Your Happy First Draft is here!

Reading time: Just over 4 minutes

If you’ve ever wanted to be a happier writer, my new book will give you encouraging, practical support….

At last, it’s sales day. My latest book Your Happy First Draft is available today. Finally!

Even if you’re not interested in buying, I hope you’ll take 60 seconds to watch the book’s brief promotional video. Everyone who’s seen it has used words like ‘fun,’ ‘uplifting’ and ‘charming’ to describe the feeling it generates. I hope you agree but even if you don’t please tell me your reaction in the comments section, at the end of this post.

If you are interested in buying, be sure to do so before Oct. 1. If you do, you’ll get a special bonus — a series of seven daily emails from me with extra tips and encouragement for establishing the writing habit.

To give you a taste of the book, here are the first 750-or-so words. (If you want to read more, you can see all of the introductory chapter on my website, link at the end of the excerpt.)

Your Happy First Draft


I first read Dorothy Parker’s witticism “I hate writing; I love having written” when I was sixteen years old, curled up in a chair in my bedroom. Feelings of enormous relief washed over me — as if my younger brother had been in a bad car accident but doctors had just told me he was going to be okay. I was relieved because I felt the same way about writing as Parker did. It was a horrible, distasteful job but as soon as the words were on paper, they miraculously turned into fun. I could play with them. And if Parker, a famous American writer and critic who said snidely clever things about people like Katharine Hepburn — “she ran the gamut of emotions from A to B” — could give voice to such contradictory feelings about writing, well, I could harbour such feelings too.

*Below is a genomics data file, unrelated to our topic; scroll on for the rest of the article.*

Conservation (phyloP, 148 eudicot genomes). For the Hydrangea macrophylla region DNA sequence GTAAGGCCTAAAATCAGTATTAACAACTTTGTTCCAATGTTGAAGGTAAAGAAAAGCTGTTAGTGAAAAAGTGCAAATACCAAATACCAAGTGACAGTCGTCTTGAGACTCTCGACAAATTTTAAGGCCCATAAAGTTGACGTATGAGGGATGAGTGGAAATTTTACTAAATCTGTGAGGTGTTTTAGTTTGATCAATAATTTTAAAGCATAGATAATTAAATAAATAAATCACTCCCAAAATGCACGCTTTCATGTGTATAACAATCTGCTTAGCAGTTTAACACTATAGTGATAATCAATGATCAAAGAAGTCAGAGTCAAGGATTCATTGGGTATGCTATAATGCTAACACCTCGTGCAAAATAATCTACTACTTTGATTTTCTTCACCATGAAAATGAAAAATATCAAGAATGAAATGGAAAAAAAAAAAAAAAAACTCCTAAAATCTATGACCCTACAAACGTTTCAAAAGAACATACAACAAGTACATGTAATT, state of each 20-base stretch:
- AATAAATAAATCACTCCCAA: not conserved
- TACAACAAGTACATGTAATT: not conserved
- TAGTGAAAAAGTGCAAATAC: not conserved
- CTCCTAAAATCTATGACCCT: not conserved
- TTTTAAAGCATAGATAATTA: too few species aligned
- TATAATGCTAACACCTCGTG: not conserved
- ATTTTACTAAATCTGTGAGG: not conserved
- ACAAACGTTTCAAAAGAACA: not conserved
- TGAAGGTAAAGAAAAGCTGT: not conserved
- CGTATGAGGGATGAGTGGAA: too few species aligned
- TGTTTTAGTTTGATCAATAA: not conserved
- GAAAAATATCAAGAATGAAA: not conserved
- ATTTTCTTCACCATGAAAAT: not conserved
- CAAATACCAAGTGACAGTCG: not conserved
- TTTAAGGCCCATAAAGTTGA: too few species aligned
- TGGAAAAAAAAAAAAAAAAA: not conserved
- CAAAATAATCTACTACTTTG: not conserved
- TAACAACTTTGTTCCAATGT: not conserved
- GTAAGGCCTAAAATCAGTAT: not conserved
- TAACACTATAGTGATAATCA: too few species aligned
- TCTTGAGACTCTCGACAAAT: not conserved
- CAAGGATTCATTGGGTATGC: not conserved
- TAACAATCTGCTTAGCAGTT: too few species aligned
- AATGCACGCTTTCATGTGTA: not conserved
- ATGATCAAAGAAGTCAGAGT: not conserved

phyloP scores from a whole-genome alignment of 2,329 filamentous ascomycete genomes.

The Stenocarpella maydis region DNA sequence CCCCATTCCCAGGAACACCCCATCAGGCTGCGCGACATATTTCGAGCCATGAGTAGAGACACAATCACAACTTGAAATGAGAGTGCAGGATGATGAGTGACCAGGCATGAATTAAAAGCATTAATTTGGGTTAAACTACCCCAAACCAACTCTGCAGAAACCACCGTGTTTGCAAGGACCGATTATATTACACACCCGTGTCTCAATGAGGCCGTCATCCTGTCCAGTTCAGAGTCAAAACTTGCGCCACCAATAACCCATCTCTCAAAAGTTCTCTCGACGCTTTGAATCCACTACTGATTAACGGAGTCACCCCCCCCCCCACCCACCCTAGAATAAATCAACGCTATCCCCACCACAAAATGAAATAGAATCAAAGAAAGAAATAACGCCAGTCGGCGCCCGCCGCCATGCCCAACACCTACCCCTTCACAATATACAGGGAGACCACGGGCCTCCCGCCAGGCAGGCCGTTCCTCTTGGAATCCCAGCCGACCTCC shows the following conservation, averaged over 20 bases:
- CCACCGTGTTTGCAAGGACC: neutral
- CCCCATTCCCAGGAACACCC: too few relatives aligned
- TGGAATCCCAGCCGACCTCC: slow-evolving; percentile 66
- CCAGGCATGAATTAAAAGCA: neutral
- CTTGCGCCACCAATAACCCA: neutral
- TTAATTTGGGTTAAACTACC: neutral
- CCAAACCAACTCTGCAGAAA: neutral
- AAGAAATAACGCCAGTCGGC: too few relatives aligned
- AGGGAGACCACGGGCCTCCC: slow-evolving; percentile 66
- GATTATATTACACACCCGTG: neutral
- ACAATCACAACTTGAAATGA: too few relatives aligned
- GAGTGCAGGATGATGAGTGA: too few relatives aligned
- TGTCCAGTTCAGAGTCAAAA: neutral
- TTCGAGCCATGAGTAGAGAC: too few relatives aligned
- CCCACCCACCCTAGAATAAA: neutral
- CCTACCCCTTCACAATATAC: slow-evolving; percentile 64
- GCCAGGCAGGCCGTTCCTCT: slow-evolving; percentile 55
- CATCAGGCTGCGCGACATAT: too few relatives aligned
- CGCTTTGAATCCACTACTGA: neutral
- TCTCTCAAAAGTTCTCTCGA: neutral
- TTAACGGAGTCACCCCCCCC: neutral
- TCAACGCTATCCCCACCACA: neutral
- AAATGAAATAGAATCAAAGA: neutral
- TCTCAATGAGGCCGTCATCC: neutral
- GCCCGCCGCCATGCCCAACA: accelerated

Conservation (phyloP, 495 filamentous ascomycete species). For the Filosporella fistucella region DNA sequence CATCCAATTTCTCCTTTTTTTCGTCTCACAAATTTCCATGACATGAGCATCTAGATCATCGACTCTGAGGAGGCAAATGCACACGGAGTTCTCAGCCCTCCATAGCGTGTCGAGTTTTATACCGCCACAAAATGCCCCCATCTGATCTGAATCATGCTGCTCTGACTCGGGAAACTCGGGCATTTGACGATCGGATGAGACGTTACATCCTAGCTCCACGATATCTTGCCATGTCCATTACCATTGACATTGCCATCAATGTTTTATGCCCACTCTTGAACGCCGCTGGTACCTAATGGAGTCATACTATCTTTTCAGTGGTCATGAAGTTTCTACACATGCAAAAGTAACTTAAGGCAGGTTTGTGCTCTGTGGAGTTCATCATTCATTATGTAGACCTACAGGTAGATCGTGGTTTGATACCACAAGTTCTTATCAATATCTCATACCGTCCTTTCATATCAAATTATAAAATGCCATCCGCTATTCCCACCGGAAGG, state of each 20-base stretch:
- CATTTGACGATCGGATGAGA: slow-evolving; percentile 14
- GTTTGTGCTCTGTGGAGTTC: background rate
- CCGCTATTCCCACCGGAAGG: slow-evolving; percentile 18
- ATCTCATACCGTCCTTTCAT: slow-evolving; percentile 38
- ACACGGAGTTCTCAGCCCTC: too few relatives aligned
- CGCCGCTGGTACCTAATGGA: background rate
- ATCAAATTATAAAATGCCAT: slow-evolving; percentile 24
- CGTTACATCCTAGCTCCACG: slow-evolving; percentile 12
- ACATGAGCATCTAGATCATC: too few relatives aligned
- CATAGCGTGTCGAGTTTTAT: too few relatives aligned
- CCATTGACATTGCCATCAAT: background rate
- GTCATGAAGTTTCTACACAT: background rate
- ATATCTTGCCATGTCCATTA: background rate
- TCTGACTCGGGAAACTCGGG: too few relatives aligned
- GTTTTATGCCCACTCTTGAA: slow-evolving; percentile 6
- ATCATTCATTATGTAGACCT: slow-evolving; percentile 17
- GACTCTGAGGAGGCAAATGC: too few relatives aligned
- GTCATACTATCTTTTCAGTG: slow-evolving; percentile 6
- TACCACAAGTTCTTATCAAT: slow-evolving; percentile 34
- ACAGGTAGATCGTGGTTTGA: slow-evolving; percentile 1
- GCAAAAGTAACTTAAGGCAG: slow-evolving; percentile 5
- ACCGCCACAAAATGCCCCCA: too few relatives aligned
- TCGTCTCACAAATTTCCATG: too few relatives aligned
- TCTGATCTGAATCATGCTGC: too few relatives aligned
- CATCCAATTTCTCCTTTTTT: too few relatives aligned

My relief lasted until my next essay was due. Because guess what? I still had to write. Eventually, I came to terms with the challenge of writing — I’ll tell you the story in this book — and I have spent the most recent part of my career working with others who mostly hate(d) writing too. I give people a system that makes an apparently unlikeable job more fun. And, after a few weeks of coaching, the majority of people tell me they suddenly enjoy writing.

Why does writing terrify so many? The heart of the problem is we aren’t taught how to write. It’s as if we’re subjected to a massive sink-or-swim class. We get thrown over the edge of the pool, into very deep water. Some of us learn to float or tread water because of ability or the help of an uncommonly wise teacher. But the majority of us drown. We sink to the bottom of the pool with barely a glub. But here’s a secret we should all have learned in Grade 3. All of our fears about writing are never true of a first draft, because no one else ever needs to see it. In this book, what I’ll be asking you to do is to satisfy yourself with a first draft that isn’t any good. In fact, it may even be demonstrably bad. But then, at least, you will have something you can edit.

Does this idea sound crazy to you? If so, I ask you to think of some real writers and imagine how they work. Perhaps you picture these writers to be deeply self-assured, the way Margaret Atwood or Jonathan Franzen carry themselves — as if they’re the best-informed, most literate people in the universe. They’re like Robert Duvall as he strode across the beach in the movie Apocalypse Now. Bombs were exploding around him, but chin forward, shoulders thrust back, he announced, “I love the smell of napalm in the morning.”

Or possibly you see writers as depressed, alcoholic artists crippled with self-loathing — think Ernest Hemingway, Dylan Thomas, Sylvia Plath — who transformed their pain into words of solid gold, before they eventually killed themselves.